A New Book: The Security Development Lifecycle (Microsoft Press, 2006)

Much to my wife’s chagrin but to my delight I have just completed another book, this time with my boss, Steve Lipner. It’s a bit of a departure for me, as my prior books have been totally developer-centric. But that doesn’t mean I’m any less excited to do it; in fact, I think this book is more important than Writing Secure Code.

This time the book documents the Security Development Lifecycle (SDL), a process  that we’ve made part of the software development process here at Microsoft to build more secure software. Many customers, press, analysts, and, to be honest, competitors want to know more about what we’re doing in the software engineering space to shore up our software’s defenses. And thanks to the SDL, we’ve seen good progress to date (read: in the range of 50% reduction in vulnerabilities, sometimes more!)

In my opinion, what sets this book apart is the fact that it’s based on real-world software engineering, not theory, and is written by two guys whose job it is to work every day with software engineers and management to help them ship more secure software. We know what works and we know what doesn’t work. In fact, many people ask me, “If you had to choose two things from the SDL, what would they be?” and my answer is always the same, “Everything, because if it doesn’t work, it’s wouldn’t be in SDL!”

The Table of Contents for the book is:

Part I The Need for the SDL 
Chapter 1 Enough Is Enough: The Threats Have Changed
Chapter 2 Current Software Development Methods Fail
  to Produce Secure Software 
Chapter 3 A Short History of the SDL at Microsoft 
Chapter 4 SDL for Management 

Part II The Security Development Lifecycle Process  
Chapter 5 Stage 0: Education and Awareness 
Chapter 6 Stage 1: Project Inception 
Chapter 7 Stage 2: Define and Follow Design Best Practices 
Chapter 8 Stage 3: Product Risk Assessment 
Chapter 9 Stage 4: Risk Analysis 
Chapter 10 Stage 5: Creating Security Documents, Tools,
  and Best Practices for Customers 
Chapter 11 Stage 6: Secure Coding Policies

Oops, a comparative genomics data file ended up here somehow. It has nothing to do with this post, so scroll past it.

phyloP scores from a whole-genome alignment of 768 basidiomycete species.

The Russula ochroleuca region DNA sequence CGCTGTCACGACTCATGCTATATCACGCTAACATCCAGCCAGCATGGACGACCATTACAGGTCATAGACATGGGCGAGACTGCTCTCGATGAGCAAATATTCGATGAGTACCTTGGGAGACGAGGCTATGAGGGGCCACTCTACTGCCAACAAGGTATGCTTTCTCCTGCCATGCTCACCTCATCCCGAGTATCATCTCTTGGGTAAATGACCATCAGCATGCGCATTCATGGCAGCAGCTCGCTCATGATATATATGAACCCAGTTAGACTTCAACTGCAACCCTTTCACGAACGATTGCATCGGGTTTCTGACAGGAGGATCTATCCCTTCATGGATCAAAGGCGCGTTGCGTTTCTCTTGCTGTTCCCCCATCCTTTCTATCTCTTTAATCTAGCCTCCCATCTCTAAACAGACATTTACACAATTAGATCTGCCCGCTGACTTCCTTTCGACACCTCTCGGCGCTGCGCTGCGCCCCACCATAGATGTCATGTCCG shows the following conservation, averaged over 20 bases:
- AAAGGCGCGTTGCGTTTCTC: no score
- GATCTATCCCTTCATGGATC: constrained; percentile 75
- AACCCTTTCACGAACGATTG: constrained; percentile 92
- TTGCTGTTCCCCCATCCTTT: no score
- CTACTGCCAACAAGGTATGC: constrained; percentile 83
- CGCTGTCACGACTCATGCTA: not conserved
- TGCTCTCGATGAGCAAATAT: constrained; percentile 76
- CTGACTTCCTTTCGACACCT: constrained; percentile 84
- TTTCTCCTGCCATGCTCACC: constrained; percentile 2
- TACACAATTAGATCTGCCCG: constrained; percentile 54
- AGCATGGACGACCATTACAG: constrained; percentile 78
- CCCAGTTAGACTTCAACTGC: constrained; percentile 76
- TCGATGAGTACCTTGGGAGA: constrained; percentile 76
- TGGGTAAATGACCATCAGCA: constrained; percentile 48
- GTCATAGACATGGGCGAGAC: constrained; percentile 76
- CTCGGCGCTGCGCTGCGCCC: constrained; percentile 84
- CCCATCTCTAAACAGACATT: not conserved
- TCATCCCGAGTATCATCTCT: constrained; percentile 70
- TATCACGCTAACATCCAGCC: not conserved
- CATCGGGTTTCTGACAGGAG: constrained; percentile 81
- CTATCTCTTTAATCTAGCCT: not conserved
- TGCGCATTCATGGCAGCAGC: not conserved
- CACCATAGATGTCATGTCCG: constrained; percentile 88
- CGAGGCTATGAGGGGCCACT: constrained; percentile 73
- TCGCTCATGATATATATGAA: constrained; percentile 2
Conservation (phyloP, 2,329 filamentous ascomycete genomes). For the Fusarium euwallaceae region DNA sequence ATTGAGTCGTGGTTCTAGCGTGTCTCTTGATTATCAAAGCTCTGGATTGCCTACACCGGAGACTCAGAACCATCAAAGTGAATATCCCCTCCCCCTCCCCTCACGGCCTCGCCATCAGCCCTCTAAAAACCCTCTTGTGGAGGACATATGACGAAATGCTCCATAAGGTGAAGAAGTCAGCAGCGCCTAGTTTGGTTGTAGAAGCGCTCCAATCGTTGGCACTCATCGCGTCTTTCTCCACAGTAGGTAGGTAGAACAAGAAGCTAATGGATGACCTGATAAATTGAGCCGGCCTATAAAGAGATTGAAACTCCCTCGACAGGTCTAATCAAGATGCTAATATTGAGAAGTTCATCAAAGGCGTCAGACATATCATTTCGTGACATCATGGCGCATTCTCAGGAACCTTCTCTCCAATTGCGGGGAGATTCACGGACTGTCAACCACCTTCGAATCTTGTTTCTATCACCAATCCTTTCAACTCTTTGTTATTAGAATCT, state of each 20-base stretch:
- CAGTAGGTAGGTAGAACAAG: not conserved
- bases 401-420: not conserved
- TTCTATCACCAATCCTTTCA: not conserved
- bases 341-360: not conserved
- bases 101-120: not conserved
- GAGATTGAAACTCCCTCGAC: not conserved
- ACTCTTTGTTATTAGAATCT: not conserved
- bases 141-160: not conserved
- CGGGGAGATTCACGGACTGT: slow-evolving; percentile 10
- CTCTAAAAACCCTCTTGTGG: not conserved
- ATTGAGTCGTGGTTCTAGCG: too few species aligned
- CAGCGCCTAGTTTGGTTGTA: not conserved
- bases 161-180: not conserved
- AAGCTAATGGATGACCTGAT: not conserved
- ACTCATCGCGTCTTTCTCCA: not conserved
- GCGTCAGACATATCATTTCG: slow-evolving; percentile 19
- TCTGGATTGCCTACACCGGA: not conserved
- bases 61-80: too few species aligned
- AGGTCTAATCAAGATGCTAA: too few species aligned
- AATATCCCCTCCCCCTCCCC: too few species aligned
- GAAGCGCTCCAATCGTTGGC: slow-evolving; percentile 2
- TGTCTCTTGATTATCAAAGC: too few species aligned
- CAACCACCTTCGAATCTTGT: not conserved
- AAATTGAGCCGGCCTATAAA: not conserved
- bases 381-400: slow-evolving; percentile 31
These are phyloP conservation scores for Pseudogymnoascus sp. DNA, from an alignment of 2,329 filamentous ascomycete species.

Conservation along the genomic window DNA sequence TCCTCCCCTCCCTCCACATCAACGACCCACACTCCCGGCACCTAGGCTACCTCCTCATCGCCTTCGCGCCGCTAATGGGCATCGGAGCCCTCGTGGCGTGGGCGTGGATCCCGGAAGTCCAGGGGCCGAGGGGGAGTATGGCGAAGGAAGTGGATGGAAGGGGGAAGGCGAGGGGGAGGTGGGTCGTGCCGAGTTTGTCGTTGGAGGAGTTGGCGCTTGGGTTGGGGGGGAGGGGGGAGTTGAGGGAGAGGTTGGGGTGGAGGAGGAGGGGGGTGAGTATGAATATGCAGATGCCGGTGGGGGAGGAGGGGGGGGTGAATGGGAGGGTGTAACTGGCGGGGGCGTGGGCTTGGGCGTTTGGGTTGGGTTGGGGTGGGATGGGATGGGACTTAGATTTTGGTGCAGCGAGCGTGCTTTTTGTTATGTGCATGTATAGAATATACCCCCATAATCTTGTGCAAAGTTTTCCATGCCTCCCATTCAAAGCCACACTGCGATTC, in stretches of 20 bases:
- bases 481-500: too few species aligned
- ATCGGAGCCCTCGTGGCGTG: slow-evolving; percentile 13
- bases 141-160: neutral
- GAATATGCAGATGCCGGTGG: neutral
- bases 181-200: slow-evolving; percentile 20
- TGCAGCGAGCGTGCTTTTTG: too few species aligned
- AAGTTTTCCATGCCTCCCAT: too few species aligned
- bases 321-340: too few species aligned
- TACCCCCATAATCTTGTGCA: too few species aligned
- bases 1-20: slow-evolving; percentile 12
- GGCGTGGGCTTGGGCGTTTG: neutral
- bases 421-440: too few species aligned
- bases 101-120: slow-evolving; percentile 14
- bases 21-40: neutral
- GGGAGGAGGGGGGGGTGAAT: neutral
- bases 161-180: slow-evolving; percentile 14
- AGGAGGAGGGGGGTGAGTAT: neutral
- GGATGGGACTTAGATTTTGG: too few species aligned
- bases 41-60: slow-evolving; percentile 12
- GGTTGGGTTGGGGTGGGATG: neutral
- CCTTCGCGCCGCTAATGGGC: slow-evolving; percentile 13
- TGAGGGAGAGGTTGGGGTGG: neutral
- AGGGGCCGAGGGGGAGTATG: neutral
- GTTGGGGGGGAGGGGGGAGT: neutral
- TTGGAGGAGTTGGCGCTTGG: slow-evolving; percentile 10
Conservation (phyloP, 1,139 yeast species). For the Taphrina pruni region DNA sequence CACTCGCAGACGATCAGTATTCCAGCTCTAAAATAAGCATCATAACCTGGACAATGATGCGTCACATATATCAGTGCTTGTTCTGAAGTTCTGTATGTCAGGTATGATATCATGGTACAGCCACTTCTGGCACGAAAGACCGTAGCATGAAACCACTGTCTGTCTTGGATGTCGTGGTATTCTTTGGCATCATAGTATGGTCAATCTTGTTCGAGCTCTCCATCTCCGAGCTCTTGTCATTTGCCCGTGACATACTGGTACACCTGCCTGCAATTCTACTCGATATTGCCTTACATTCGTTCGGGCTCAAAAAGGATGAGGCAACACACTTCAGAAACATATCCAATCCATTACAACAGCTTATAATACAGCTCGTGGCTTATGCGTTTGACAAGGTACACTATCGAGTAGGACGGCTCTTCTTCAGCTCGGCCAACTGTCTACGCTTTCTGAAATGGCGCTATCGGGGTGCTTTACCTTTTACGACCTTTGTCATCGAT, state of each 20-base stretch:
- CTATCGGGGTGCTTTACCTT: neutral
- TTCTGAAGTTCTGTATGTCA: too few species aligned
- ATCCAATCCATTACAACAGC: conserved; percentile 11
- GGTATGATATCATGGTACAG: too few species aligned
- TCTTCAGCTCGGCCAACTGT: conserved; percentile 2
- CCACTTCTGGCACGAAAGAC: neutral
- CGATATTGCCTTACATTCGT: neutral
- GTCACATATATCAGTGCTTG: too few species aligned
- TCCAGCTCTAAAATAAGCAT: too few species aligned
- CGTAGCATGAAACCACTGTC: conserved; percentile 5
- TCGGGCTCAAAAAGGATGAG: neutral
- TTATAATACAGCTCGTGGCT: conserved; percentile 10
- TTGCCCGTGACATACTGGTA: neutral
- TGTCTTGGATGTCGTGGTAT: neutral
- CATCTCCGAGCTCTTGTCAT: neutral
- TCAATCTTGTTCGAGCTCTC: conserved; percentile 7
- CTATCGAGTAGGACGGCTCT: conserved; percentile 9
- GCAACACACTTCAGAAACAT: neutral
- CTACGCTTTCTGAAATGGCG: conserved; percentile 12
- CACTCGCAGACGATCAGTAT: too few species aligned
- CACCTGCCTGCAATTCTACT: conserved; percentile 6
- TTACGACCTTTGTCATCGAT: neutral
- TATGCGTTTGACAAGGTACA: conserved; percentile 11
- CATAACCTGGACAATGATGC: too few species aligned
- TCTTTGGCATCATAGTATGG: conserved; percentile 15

Chapter 12 Stage 7: Secure Testing Policies 
Chapter 13  Stage 8: The Security Push 
Chapter 14 Stage 9: The Final Security Review 
Chapter 15 Stage 10: Security Response Planning 
Chapter 16 Stage 11: Product Release 
Chapter 17 Stage 12: Security Response Execution
Part III SDL Reference Material  
Chapter 18 Integrating SDL with Agile Methods  
Chapter 19 SDL Banned Function Calls  
Chapter 20 SDL Minimum Cryptographic Standards  
Chapter 21 SDL-Required Tools and Compiler Options 
Chapter 22 Threat Tree Patterns 

We kept the book short (352 pages) to focus on the core elements of the SDL, rather than blathering on. All the chapters are useful, but I think the most interesting chapters are these:

  • Ch 1 Really spells out the need for security (and it has nothing to do with security!)
  • Ch 3 Steve did a wonderful job of outlining the history of the SDL at Microsoft. It’s a real eye-opener and a very candid look into the security issues we, and the industry, face.
  • Ch 4 What managers need to know about implementing SDL, in terms of benefit and cost.
  • Ch 9 This is a highly updated and streamlined (and more pragmatic) look at our threat modeling and risk analysis framework, and it includes a real-world fully worked example.
  • Ch 12 This chapter introduces many security testing techniques, including fuzz-testing, and the book includes the source code for a file fuzzer.
  • Ch 15 Another Steve-chapter, this is an exposé of the Microsoft security response process. Again, it’s very candid, outlining many of the lessons we have learned building the best response process.
  • Ch 18 There has been zero security guidance for Agile methods, until now. This chapter was written in conjunction with the MSN and Windows Live team.
  • Ch 22 When we started threat modeling, we asked development teams to build threat trees. It turns out that unless you know what you’re doing, you will never build good threat trees. Then we realized that there are threat tree patterns that apply to the various threat types. This chapter outlines all the threat trees and how you can use them to design and test your application.

The book includes a CD that includes a six-part video presentation of the “Security Basics” class we deliver to all new employees here.

Steve and I are really excited about this book, in part because today is the day we sign off on it! The galleys are all reviewed and the cover looks great.

But we’re mostly excited because we believe this in an important book—the first book to document REAL software development process improvements that yield more secure software. It ain’t perfect, and that’s why we update the SDL twice a year, but it’s a great start.

The book will be available in June this year. You can find more info here http://www.microsoft.com/MSPress/books/8753.asp.